If you’re feeling the strain of a bad sleeping schedule there are a couple of things you can do to get yourself back on the right track.
Many of us have varying sleep schedules. If you work third shift you probably go to sleep when most people are just getting to work. That can make it challenging to maintain a healthy sleep schedule, especially if you have kids.
The part of the brain responsible for sleeping regularly, or as some say, the internal clock, is the hypothalamus. Our sleep schedule is kept on track by our circadian rhythms, which is regulated biologically by hormones, sleep cycle, body temperature and also light and darkness. These can make or break our sleep schedule, so with that in mind here are some helpful tips for sleeping better:
Adjust your bedtime. Adults need about eight hours of sleep. That means if you’re not waking up until 8 a.m., then it is perfectly acceptable to stay up until midnight; however, if your job demands your arrival at 6 a.m. (and you wake up at 5), then you will probably need to be in bed by 9 o’ clock.
Avoid night light. Exposure to bright, evening light shifts your body clock to a later schedule. When possible, avoid bright and outdoor light close to bedtime and keep your light levels low and dim at night.
Do not nap. No matter how appealing it sounds after a long day at work, naps can interfere with getting a good night’s sleep.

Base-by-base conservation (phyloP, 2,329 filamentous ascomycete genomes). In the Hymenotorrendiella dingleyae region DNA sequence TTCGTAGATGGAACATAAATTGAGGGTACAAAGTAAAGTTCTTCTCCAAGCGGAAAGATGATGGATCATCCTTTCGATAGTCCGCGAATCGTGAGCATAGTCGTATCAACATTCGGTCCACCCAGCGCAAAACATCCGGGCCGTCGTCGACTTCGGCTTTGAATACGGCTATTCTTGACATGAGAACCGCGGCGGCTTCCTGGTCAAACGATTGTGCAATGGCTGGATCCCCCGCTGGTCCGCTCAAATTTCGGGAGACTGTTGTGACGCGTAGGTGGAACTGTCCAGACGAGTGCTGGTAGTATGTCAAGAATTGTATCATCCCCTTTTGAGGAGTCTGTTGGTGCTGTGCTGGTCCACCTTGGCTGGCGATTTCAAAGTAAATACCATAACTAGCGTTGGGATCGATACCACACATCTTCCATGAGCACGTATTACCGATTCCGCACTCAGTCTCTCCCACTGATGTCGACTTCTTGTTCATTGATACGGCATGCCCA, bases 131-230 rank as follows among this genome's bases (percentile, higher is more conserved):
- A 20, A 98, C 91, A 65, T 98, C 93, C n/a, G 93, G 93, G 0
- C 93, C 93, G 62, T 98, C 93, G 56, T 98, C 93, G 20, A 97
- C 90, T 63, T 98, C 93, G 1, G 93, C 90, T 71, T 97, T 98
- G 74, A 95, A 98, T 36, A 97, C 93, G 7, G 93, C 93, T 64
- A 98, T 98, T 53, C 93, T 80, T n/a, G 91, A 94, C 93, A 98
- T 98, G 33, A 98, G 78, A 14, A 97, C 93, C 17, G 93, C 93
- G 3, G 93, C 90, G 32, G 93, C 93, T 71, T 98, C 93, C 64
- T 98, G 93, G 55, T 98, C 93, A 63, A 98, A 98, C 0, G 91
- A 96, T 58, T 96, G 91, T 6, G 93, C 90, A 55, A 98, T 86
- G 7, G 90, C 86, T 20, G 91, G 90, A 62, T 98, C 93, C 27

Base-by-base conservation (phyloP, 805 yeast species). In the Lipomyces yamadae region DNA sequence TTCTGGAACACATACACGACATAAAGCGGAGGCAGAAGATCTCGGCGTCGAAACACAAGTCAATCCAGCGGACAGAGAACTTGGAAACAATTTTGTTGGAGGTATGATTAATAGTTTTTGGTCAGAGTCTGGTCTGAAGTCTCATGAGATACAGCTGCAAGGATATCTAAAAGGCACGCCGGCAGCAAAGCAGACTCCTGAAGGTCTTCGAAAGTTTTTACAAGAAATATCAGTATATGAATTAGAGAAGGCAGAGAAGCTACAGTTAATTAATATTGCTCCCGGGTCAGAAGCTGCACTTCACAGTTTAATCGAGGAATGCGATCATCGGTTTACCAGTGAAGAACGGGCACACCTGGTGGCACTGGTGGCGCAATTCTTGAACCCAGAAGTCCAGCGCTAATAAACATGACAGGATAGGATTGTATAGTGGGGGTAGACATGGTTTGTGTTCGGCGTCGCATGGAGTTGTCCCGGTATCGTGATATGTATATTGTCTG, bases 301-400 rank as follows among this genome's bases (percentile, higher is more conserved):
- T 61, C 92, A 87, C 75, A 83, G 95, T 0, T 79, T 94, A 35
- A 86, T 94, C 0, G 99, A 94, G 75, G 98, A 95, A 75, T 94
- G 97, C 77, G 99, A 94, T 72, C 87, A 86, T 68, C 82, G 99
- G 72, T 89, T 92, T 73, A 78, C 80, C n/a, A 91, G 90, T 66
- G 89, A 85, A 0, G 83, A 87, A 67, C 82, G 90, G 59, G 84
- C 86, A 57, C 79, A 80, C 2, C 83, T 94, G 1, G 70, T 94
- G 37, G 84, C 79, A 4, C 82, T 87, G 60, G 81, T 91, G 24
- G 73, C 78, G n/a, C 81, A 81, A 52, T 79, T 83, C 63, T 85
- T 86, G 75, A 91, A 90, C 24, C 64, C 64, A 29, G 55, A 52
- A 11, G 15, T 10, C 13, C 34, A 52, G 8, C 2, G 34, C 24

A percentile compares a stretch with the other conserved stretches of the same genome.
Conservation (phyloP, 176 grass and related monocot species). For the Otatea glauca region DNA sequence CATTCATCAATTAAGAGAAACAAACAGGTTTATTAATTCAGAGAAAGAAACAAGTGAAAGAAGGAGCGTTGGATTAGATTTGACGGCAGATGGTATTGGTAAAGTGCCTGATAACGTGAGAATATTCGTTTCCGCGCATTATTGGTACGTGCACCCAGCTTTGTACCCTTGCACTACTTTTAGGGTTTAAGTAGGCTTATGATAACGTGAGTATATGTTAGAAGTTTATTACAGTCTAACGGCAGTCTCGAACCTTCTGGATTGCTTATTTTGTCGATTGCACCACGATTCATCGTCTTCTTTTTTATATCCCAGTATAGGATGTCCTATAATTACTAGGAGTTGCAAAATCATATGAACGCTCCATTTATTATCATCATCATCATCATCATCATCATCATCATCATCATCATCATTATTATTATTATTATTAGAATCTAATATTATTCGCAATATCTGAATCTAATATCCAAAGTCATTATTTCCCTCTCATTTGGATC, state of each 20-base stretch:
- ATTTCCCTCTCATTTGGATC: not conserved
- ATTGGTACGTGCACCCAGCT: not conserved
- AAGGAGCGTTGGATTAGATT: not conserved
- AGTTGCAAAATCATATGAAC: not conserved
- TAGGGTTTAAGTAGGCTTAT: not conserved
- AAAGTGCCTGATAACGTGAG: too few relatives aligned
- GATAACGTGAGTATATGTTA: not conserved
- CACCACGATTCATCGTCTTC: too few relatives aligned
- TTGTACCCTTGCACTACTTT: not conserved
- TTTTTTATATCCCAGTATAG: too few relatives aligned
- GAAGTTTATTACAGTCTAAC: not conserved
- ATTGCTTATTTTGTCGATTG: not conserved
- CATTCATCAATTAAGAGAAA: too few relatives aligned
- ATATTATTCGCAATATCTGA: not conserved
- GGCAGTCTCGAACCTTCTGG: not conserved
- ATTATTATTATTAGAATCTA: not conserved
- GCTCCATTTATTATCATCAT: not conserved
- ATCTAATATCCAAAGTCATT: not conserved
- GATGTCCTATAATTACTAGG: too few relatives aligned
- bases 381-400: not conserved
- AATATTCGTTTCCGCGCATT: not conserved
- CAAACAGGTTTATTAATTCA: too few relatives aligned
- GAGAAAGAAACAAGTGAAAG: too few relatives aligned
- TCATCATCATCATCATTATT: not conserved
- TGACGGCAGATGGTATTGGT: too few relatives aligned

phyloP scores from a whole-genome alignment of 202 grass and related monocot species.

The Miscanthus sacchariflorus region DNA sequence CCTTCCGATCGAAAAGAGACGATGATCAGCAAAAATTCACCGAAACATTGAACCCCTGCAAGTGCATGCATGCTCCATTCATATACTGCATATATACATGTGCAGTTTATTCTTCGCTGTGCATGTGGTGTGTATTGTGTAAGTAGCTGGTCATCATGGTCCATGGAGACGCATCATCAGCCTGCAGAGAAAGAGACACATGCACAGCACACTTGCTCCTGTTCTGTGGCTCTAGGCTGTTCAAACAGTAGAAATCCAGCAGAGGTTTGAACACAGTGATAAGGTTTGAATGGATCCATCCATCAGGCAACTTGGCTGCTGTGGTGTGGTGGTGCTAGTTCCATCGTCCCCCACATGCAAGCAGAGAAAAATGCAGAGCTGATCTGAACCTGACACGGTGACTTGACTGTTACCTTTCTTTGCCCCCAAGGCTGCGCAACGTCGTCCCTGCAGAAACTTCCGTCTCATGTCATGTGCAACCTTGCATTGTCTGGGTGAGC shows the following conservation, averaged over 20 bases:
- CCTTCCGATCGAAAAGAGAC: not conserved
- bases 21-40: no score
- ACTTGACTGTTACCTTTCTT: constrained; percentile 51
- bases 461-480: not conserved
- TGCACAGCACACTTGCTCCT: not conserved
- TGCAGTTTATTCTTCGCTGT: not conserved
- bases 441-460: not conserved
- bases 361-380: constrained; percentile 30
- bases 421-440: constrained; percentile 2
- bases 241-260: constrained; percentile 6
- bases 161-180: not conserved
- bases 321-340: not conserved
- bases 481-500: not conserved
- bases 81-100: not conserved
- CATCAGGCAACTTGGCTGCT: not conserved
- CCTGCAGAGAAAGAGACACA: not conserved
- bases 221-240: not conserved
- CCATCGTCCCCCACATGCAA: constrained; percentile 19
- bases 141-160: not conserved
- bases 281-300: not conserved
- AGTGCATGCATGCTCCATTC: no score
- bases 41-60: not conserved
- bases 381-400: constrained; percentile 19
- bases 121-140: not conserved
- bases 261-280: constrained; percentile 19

Avoid eating or exercising close to bedtime. While exercising is actually recommended for helping you get to sleep, doing it too close to bedtime isn’t good. It gets your blood flowing, which can cause trouble getting to sleep. Also watch out for caffeine and nicotine, and believe it or not, apples, which have stimulating chemicals that can inhibit sleep.
Wind down. Create a relaxing bedtime routine with some hot tea, a good book, some relaxing music, or try them all together. Lavender is a good scent or tea flavor for bedtime relaxation, and you can also try a warm bath or hot shower. Hot showers make for a good relaxation technique because as your body cools it will relax and fall asleep easier. Make sure your bed jives with your comfort level and that there is little to no light.
Also, if your sleep patterns are interfering with work or your everyday life you may want to consult a doctor for sleep therapy.